Grant Gilchrist: Why landmark cap against Wales would ‘mean the world’ to Scotland second row

The 31-year-old from Stirling is set to win his 50th cap in the Six Nations match against Wales in Cardiff this weekend, a fitting moment for a lock who has never let his country down.

Gilchrist has had to battle adversity since his debut for Scotland way back in 2013 – he missed a World Cup two years later due to a groin injury which has provided troublesome throughout his career – but, as a co-captain for his club Edinburgh Rugby and Clearly valued by current Scotland head coach Gregor Townsend, it would be a surprise if he was to lose his place in the pack for the Welsh encounter despite the competition at second row.

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“Obviously I’m waiting to see if I’m selected and, if I am, it’s going to mean the world to me,” Gilchrist said on the prospect of racking up his half-century against Wales. “It would be a hugely proud day and something I’ve worked really hard for and I know it would mean so much to my family.

Scotland’s Grant Gilchrist with the Calcutta Cup after the 20-17 win over England at BT Murrayfield. (Photo by Craig Williamson/SNS Group)

“But it will certainly mean a hell of a lot more if we go down to Wales and get the win and that’ll be my focus if I’m selected.”

Gilchrist’s Scotland debut came in a 23-16 defeat away at France nine years ago and he can remember it so clearly.

“You don’t forget your first cap – I remember it quite vividly – ​​9pm kick-off, a rainy night in Paris,” he recalled.

“I was as nervous as I’ve ever been for a game of rugby. It was an amazing experience and although we didn’t come out on the right side of the result, it was a close game, a huge battle and as an introduction to Test rugby, it let me know what it was all about.

Grant Gilchrist (right) in action for Scotland during last weekend’s win over England at BT Murrayfield. (Photo by Ross Parker/SNS Group)

“I absolutely loved it and I have strived in every campaign to get myself on the pitch as much as possible. There have been ups and downs over the last nine years but I have always fought – with some great locks and some great competition over the years. I am really proud every time I get the chance to play and I am champing at the bit because I absolutely love it.”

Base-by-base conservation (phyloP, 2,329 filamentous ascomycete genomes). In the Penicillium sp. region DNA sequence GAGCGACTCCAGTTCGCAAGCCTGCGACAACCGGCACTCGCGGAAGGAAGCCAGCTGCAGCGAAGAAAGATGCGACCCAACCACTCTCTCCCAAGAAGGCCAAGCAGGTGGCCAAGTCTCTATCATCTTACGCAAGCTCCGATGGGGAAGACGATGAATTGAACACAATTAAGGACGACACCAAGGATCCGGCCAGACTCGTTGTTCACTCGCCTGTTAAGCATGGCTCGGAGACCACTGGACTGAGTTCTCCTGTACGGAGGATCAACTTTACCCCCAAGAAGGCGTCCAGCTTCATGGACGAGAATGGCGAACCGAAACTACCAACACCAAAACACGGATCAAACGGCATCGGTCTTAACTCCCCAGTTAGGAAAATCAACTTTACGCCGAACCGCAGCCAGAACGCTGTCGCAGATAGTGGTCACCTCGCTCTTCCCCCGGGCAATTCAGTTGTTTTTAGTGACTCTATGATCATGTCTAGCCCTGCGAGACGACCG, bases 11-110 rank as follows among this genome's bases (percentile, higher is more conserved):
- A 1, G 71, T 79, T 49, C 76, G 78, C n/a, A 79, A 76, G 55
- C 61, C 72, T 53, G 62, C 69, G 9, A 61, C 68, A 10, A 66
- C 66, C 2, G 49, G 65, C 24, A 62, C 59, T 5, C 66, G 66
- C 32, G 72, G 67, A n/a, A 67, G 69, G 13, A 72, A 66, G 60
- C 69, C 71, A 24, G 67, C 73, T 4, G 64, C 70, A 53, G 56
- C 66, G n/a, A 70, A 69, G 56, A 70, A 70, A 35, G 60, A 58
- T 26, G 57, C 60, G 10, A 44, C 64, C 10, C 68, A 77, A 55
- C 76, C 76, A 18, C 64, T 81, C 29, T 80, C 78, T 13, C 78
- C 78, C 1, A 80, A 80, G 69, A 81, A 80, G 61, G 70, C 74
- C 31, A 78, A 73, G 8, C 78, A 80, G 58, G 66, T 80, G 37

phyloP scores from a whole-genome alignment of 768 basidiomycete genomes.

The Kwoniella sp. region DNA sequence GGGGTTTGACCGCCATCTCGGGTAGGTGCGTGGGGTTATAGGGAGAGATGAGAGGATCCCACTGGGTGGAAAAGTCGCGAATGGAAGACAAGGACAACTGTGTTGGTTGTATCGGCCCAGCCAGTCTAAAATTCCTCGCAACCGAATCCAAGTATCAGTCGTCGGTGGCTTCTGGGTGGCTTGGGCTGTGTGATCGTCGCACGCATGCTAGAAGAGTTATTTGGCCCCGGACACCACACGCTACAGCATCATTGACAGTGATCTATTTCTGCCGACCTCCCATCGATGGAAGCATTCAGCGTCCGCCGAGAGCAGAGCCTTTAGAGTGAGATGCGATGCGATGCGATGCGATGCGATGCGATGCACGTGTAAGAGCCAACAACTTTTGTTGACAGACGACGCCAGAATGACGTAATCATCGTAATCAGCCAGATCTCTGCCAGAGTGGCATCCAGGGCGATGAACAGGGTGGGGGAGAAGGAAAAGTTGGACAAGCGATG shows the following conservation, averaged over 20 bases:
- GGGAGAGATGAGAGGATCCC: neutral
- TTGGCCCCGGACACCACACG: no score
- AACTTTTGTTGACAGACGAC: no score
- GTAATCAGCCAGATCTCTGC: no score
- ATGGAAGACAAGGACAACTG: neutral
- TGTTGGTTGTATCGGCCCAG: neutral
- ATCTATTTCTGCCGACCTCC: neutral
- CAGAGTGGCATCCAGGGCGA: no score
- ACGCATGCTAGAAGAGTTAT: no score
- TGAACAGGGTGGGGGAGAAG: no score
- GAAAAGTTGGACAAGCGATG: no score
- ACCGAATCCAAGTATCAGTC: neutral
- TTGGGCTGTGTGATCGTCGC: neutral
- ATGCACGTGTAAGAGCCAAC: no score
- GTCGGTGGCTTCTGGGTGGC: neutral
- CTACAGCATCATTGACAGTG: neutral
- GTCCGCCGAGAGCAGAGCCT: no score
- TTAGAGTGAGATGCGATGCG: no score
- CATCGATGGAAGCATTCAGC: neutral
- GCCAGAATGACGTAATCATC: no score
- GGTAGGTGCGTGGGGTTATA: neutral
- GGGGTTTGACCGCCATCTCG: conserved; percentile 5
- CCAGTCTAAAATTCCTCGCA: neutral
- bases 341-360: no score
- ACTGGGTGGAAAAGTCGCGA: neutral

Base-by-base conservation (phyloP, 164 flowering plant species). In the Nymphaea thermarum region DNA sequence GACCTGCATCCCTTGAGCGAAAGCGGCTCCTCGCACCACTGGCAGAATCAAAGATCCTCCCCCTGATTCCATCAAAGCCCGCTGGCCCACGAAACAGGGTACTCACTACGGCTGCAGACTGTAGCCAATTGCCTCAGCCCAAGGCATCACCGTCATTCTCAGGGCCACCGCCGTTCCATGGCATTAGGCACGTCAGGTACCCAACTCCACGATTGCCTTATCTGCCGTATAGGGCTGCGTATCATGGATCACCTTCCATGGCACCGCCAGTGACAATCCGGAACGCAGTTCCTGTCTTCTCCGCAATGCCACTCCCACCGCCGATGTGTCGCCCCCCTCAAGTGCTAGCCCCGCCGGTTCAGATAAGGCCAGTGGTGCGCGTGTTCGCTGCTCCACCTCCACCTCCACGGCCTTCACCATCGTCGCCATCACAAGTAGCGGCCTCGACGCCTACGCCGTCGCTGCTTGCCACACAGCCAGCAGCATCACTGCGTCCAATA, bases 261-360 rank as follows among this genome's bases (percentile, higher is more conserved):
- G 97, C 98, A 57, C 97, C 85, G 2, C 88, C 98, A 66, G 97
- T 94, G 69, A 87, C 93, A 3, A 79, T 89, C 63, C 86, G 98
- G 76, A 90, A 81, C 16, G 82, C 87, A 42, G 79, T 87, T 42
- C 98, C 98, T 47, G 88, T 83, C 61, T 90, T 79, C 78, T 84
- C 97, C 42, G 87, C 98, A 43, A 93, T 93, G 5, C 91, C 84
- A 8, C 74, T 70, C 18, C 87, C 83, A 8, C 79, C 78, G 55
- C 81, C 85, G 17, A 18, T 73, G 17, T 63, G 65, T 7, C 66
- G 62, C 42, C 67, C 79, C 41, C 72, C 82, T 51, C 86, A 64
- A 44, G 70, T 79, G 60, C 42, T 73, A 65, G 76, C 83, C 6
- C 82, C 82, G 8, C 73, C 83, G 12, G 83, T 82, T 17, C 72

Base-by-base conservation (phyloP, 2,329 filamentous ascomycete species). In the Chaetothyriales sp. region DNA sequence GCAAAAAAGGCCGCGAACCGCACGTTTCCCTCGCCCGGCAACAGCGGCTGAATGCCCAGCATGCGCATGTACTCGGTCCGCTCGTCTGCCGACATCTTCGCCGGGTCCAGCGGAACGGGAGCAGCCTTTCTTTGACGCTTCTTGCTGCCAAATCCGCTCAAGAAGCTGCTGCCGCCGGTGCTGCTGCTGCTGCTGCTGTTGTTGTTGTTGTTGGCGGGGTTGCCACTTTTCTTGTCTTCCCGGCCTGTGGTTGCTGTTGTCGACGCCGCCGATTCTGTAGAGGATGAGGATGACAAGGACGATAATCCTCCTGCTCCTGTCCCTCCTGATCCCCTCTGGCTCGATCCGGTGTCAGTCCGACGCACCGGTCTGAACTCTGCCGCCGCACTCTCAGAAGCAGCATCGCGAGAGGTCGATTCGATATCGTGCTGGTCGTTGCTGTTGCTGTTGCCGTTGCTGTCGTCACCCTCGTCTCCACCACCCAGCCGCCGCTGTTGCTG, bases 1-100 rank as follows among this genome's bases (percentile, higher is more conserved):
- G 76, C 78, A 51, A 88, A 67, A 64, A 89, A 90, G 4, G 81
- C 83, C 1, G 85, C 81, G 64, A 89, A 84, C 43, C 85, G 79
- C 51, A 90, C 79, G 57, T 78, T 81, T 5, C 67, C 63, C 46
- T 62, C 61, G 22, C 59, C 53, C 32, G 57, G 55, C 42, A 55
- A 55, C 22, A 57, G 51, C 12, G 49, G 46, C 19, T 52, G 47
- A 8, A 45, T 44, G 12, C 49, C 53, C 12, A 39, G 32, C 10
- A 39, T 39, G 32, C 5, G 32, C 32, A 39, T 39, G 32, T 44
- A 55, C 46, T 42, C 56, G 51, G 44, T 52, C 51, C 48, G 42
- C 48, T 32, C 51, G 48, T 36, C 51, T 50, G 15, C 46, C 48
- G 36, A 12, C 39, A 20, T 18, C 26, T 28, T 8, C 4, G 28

Injuries have not been kind to Gilchrist. He has missed World Cups, Six Nations campaigns and big Test matches because of them, yet he has never given up and always fought back.

“I look back now and take nothing for granted,” continued Gilchrist. “It is always out with your control so you never get too high or low. You just savor every chance you get to play and I make sure I do. I am loving my rugby at the minute, I have been for a long time. I make sure every time I play I leave everything out there and I enjoy it, because when I enjoy it I tend to play a lot better as well. It comes with experience but everyone in their career will have highs and lows. When you look back you realized you learned a lot in those times and it was actually probably good for you in the long run.”

Scotland’s Grant Gilchrist in training as he prepares to earn his 50th cap against Wales in Cardiff this weekend. (Photo by Craig Williamson/SNS Group)

Cap No 49 will also live long in the memory for Gilchrist, given it was last weekend’s triumph over England to claim the Calcutta Cup. He was part of a forward line that held firm under intense pressure at the end, with four reset scrums as the English pushed for a penalty. He had some of his family watching him in the stands, just to make it even more special.

“I have scrummed a lot behind those three guys at the front [Pierre Schoeman, Stuart McInally and WP Nel) and I had total belief we weren’t going to concede a penalty,” admitted Gilchrist. “I know WP, Rambo and Schoemy really well and felt they weren’t going to score but they could have played it away from the scrum and left us needing to defend for our lives.

“Fortunately Darcy [Graham] got a great turnover and we got the result. At pressure moments you just have to really concentrate on the scrum first. If that goes wrong, they could have taken the draw or put us into the corner and it would have been hard work from there.

“Sometimes you can feel you are going forward and still be on the wrong side of the ref’s decision. You don’t always know for sure. The crowd is a bit of a giveaway – they were outstanding in that last passage of play. Were just thinking about sticking to our process and making sure we could do everything we could to get that ball back.

“Having my two boys there with my wife in the crowd… unfortunately my mum and dad couldn’t be there because they had Covid so they were gutted to miss out. My wife was there on her own Ella looking after the kids – she is an absolute superstar. They are both under two so it is bedlam at times but she got them both there and it means the world to me to play in front of them. I don’t think I need any more motivation but to play in front of them and make them proud matters a lot to me.”

Amidst all the sentiment though, Gilchrist knows there is so much more work to do. “We have to turn around pretty quickly and turn our focus on to this week,” he added. “We obviously enjoy our victories and Saturday was a special occasion with a special atmosphere at Murrayfield but we’ve got aspirations in this tournament and that requires us to get on to Wales straight away.”

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George Holan

George Holan is chief editor at Plainsmen Post and has articles published in many notable publications in the last decade.

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